MIAMI - It's confirmed: Florida's deepening drought has dehydrated Lake Okeechobee to a record low.
The lake officially stood at 8.97 feet above sea level early Wednesday, matching its lowest level since record-keeping began in 1932.
Then, it didn't rain again, and the sun evaporated water out of the lake again.
"We know we're sitting at a new record low," Randy Smith, a spokesman for the South Florida Water Management District, said Wednesday evening. "But how much of a record low, we won't know until the morning."
The most severe water restrictions in South Florida history already are in effect and are expected to continue well into the summer rainy season.
Those lawn-crunching, plant-shriveling measures reduced water use by between 25 percent and 30 percent, Smith said, but nature provided precious little assistance.
An average of just 7 inches of rain has fallen across the region during the past five months, according to district gauges, well below normal.
"There's nothing coming back in," Smith said. "There's just no recharge whatsoever."
Lake Okeechobee serves as the primary backup water supply for millions of South Floridians.
But when the lake drops below a certain level, its waters cannot be used to replenish the regional supply.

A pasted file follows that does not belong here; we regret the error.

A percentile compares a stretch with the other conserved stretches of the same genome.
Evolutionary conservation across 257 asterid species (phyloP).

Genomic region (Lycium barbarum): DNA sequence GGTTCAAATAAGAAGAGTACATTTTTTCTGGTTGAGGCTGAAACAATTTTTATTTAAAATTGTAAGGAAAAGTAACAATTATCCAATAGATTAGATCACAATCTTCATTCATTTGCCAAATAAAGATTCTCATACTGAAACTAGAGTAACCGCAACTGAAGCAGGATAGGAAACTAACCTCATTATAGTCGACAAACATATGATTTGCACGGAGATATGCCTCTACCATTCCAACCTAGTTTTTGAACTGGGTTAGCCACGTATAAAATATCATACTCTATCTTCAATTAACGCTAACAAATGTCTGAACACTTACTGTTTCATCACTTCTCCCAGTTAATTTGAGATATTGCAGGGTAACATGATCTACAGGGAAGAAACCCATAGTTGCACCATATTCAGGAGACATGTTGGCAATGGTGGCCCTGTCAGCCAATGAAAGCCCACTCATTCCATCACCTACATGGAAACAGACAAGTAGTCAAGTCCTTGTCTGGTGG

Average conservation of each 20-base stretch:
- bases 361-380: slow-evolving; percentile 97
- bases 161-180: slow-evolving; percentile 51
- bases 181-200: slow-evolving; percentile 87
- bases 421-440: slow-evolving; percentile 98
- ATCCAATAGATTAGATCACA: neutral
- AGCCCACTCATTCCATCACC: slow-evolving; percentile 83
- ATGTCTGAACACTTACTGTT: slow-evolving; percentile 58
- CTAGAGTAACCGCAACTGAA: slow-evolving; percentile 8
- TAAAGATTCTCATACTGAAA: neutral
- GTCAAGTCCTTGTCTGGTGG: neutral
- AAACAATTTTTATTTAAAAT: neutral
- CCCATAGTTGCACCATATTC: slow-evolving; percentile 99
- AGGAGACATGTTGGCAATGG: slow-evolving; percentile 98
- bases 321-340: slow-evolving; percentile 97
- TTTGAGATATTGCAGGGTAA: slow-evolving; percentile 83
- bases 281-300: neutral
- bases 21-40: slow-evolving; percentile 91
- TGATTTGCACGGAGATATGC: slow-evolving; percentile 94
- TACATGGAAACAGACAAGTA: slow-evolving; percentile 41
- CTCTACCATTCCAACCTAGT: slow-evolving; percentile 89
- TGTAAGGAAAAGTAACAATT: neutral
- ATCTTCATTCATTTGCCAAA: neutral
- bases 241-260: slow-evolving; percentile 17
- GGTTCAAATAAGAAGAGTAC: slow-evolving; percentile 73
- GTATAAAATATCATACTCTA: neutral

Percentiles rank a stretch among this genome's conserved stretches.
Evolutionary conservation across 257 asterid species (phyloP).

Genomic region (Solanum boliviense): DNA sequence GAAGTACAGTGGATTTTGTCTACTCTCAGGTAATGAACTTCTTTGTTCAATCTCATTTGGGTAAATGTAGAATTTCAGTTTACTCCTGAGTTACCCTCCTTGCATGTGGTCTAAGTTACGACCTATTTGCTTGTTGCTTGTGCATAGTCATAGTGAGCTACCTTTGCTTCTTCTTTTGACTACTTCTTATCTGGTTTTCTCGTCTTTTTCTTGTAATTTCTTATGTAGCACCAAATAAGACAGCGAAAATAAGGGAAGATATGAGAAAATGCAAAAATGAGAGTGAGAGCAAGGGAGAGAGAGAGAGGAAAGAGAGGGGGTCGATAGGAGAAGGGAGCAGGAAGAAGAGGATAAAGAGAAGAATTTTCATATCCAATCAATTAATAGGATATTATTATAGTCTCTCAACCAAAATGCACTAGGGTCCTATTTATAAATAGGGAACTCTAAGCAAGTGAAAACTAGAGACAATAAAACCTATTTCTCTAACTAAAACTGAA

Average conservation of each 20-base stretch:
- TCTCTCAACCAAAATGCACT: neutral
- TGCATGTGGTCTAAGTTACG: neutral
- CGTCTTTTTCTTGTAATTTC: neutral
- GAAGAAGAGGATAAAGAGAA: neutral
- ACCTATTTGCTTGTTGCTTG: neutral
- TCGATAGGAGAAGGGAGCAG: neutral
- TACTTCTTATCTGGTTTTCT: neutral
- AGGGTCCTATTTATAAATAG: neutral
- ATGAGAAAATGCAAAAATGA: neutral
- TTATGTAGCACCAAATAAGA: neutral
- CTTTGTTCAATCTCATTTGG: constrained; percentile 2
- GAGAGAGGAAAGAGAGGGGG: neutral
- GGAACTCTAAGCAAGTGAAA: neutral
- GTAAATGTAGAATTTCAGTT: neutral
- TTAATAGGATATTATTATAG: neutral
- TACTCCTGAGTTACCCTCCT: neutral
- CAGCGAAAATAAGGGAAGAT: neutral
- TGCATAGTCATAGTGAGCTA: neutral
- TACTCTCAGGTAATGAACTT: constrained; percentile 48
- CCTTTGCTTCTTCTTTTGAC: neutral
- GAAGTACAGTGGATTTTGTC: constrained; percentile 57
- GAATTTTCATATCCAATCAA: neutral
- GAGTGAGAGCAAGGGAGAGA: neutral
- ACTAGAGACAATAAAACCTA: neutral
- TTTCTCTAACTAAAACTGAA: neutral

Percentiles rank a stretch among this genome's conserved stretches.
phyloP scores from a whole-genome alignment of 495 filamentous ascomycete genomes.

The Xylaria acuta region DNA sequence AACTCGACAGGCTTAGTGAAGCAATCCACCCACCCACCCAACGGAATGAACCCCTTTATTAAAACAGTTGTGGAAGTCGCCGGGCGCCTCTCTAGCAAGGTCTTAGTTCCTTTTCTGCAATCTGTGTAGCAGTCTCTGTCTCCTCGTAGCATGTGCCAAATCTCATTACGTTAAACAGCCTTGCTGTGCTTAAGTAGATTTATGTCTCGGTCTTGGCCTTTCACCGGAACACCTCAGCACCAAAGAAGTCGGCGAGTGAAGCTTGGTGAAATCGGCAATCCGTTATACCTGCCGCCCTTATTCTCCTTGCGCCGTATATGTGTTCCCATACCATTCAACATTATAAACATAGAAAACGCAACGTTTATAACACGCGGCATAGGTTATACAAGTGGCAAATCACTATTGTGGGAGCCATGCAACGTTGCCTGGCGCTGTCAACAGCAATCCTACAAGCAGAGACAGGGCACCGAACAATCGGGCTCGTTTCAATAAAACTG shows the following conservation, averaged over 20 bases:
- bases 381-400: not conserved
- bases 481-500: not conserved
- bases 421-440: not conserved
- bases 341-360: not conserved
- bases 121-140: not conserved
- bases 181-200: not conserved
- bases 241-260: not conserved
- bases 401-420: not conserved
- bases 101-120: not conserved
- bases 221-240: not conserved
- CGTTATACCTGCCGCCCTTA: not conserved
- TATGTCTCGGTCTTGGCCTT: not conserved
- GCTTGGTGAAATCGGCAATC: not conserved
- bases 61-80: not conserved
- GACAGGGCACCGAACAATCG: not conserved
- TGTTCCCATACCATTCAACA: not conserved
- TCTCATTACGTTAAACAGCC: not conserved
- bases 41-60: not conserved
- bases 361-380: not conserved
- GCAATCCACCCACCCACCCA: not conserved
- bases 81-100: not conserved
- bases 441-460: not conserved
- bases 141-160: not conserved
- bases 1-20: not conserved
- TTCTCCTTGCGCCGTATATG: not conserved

Experts said above-average rainfall will be required for months - and maybe years - to return regional water supplies to normal.
"Water managers anticipated for many months that scarce rainfall across South Florida would bring new record lows," Carol Ann Wehle, the district's executive director, said in an official statement.
"We are preparing for continued dry conditions and using all available emergency measures to protect drinking water supplies, meet the needs of our farmers and safeguard the environment, but the regional impacts of a drought are extreme and far-reaching," she said.
Forecasters said significant rain could moisten parts of the region Friday, Saturday and Sunday, but only stray showers are expectedtoday.
"The forecast is not very encouraging," Smith said. "And we need the rain to fall on the right place."